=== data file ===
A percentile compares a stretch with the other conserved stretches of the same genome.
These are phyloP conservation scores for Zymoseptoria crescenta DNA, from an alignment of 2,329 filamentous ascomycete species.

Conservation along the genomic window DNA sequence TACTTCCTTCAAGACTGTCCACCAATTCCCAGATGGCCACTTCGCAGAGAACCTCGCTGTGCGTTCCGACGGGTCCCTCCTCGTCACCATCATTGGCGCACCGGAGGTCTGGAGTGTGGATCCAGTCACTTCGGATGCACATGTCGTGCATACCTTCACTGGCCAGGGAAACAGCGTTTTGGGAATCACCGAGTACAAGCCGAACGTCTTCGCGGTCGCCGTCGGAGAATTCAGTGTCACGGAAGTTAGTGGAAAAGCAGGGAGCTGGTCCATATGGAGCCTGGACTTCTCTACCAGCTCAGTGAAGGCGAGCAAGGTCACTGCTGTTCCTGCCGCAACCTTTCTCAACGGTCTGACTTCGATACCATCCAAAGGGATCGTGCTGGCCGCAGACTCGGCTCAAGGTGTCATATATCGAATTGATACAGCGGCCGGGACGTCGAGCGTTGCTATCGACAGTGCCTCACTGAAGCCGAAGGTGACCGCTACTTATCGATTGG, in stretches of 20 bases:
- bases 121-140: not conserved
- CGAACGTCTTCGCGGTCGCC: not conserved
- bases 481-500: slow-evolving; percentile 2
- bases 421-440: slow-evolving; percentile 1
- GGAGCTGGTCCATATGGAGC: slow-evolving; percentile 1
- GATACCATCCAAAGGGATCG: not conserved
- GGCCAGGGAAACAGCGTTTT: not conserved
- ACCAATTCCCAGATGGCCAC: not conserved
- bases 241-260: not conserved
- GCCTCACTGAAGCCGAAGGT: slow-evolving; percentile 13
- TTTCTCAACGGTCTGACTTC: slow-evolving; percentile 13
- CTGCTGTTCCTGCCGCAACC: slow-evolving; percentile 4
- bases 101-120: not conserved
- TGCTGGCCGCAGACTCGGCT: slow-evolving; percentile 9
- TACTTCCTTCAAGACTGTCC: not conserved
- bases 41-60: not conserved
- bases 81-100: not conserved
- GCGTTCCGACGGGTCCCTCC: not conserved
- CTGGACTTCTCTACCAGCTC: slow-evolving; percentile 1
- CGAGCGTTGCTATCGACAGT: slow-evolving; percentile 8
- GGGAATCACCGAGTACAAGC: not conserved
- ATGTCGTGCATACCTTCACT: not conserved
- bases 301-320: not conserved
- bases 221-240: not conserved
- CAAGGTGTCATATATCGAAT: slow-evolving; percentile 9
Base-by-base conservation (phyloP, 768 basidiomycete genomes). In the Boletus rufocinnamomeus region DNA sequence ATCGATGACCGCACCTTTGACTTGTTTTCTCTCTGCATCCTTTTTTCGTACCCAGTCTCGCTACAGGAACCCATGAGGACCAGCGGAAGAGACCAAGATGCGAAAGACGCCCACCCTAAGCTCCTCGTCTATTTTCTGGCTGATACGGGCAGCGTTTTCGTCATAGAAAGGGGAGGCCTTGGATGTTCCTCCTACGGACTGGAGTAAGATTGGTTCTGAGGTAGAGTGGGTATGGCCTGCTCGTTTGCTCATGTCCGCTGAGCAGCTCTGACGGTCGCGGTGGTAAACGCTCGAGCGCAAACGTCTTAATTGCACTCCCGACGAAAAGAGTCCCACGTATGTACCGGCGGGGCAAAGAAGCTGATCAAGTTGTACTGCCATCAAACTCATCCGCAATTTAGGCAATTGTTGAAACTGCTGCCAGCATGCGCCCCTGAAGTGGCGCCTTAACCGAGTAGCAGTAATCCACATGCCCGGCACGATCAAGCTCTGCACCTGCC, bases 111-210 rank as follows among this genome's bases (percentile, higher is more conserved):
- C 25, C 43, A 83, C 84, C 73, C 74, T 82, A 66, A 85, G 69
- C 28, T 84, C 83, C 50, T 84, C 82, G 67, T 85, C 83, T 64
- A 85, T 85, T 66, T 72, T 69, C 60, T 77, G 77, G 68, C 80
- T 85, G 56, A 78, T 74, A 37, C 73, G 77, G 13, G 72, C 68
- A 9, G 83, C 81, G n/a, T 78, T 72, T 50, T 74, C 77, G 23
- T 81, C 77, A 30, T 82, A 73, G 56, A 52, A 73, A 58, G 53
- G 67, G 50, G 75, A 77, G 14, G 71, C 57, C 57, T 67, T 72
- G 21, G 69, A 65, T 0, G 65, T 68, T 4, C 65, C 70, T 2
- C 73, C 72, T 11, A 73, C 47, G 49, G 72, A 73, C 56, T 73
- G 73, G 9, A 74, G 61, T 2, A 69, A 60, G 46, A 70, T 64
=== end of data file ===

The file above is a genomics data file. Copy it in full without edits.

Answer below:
A percentile compares a stretch with the other conserved stretches of the same genome.
These are phyloP conservation scores for Zymoseptoria crescenta DNA, from an alignment of 2,329 filamentous ascomycete species.

Conservation along the genomic window DNA sequence TACTTCCTTCAAGACTGTCCACCAATTCCCAGATGGCCACTTCGCAGAGAACCTCGCTGTGCGTTCCGACGGGTCCCTCCTCGTCACCATCATTGGCGCACCGGAGGTCTGGAGTGTGGATCCAGTCACTTCGGATGCACATGTCGTGCATACCTTCACTGGCCAGGGAAACAGCGTTTTGGGAATCACCGAGTACAAGCCGAACGTCTTCGCGGTCGCCGTCGGAGAATTCAGTGTCACGGAAGTTAGTGGAAAAGCAGGGAGCTGGTCCATATGGAGCCTGGACTTCTCTACCAGCTCAGTGAAGGCGAGCAAGGTCACTGCTGTTCCTGCCGCAACCTTTCTCAACGGTCTGACTTCGATACCATCCAAAGGGATCGTGCTGGCCGCAGACTCGGCTCAAGGTGTCATATATCGAATTGATACAGCGGCCGGGACGTCGAGCGTTGCTATCGACAGTGCCTCACTGAAGCCGAAGGTGACCGCTACTTATCGATTGG, in stretches of 20 bases:
- bases 121-140: not conserved
- CGAACGTCTTCGCGGTCGCC: not conserved
- bases 481-500: slow-evolving; percentile 2
- bases 421-440: slow-evolving; percentile 1
- GGAGCTGGTCCATATGGAGC: slow-evolving; percentile 1
- GATACCATCCAAAGGGATCG: not conserved
- GGCCAGGGAAACAGCGTTTT: not conserved
- ACCAATTCCCAGATGGCCAC: not conserved
- bases 241-260: not conserved
- GCCTCACTGAAGCCGAAGGT: slow-evolving; percentile 13
- TTTCTCAACGGTCTGACTTC: slow-evolving; percentile 13
- CTGCTGTTCCTGCCGCAACC: slow-evolving; percentile 4
- bases 101-120: not conserved
- TGCTGGCCGCAGACTCGGCT: slow-evolving; percentile 9
- TACTTCCTTCAAGACTGTCC: not conserved
- bases 41-60: not conserved
- bases 81-100: not conserved
- GCGTTCCGACGGGTCCCTCC: not conserved
- CTGGACTTCTCTACCAGCTC: slow-evolving; percentile 1
- CGAGCGTTGCTATCGACAGT: slow-evolving; percentile 8
- GGGAATCACCGAGTACAAGC: not conserved
- ATGTCGTGCATACCTTCACT: not conserved
- bases 301-320: not conserved
- bases 221-240: not conserved
- CAAGGTGTCATATATCGAAT: slow-evolving; percentile 9
Base-by-base conservation (phyloP, 768 basidiomycete genomes). In the Boletus rufocinnamomeus region DNA sequence ATCGATGACCGCACCTTTGACTTGTTTTCTCTCTGCATCCTTTTTTCGTACCCAGTCTCGCTACAGGAACCCATGAGGACCAGCGGAAGAGACCAAGATGCGAAAGACGCCCACCCTAAGCTCCTCGTCTATTTTCTGGCTGATACGGGCAGCGTTTTCGTCATAGAAAGGGGAGGCCTTGGATGTTCCTCCTACGGACTGGAGTAAGATTGGTTCTGAGGTAGAGTGGGTATGGCCTGCTCGTTTGCTCATGTCCGCTGAGCAGCTCTGACGGTCGCGGTGGTAAACGCTCGAGCGCAAACGTCTTAATTGCACTCCCGACGAAAAGAGTCCCACGTATGTACCGGCGGGGCAAAGAAGCTGATCAAGTTGTACTGCCATCAAACTCATCCGCAATTTAGGCAATTGTTGAAACTGCTGCCAGCATGCGCCCCTGAAGTGGCGCCTTAACCGAGTAGCAGTAATCCACATGCCCGGCACGATCAAGCTCTGCACCTGCC, bases 111-210 rank as follows among this genome's bases (percentile, higher is more conserved):
- C 25, C 43, A 83, C 84, C 73, C 74, T 82, A 66, A 85, G 69
- C 28, T 84, C 83, C 50, T 84, C 82, G 67, T 85, C 83, T 64
- A 85, T 85, T 66, T 72, T 69, C 60, T 77, G 77, G 68, C 80
- T 85, G 56, A 78, T 74, A 37, C 73, G 77, G 13, G 72, C 68
- A 9, G 83, C 81, G n/a, T 78, T 72, T 50, T 74, C 77, G 23
- T 81, C 77, A 30, T 82, A 73, G 56, A 52, A 73, A 58, G 53
- G 67, G 50, G 75, A 77, G 14, G 71, C 57, C 57, T 67, T 72
- G 21, G 69, A 65, T 0, G 65, T 68, T 4, C 65, C 70, T 2
- C 73, C 72, T 11, A 73, C 47, G 49, G 72, A 73, C 56, T 73
- G 73, G 9, A 74, G 61, T 2, A 69, A 60, G 46, A 70, T 64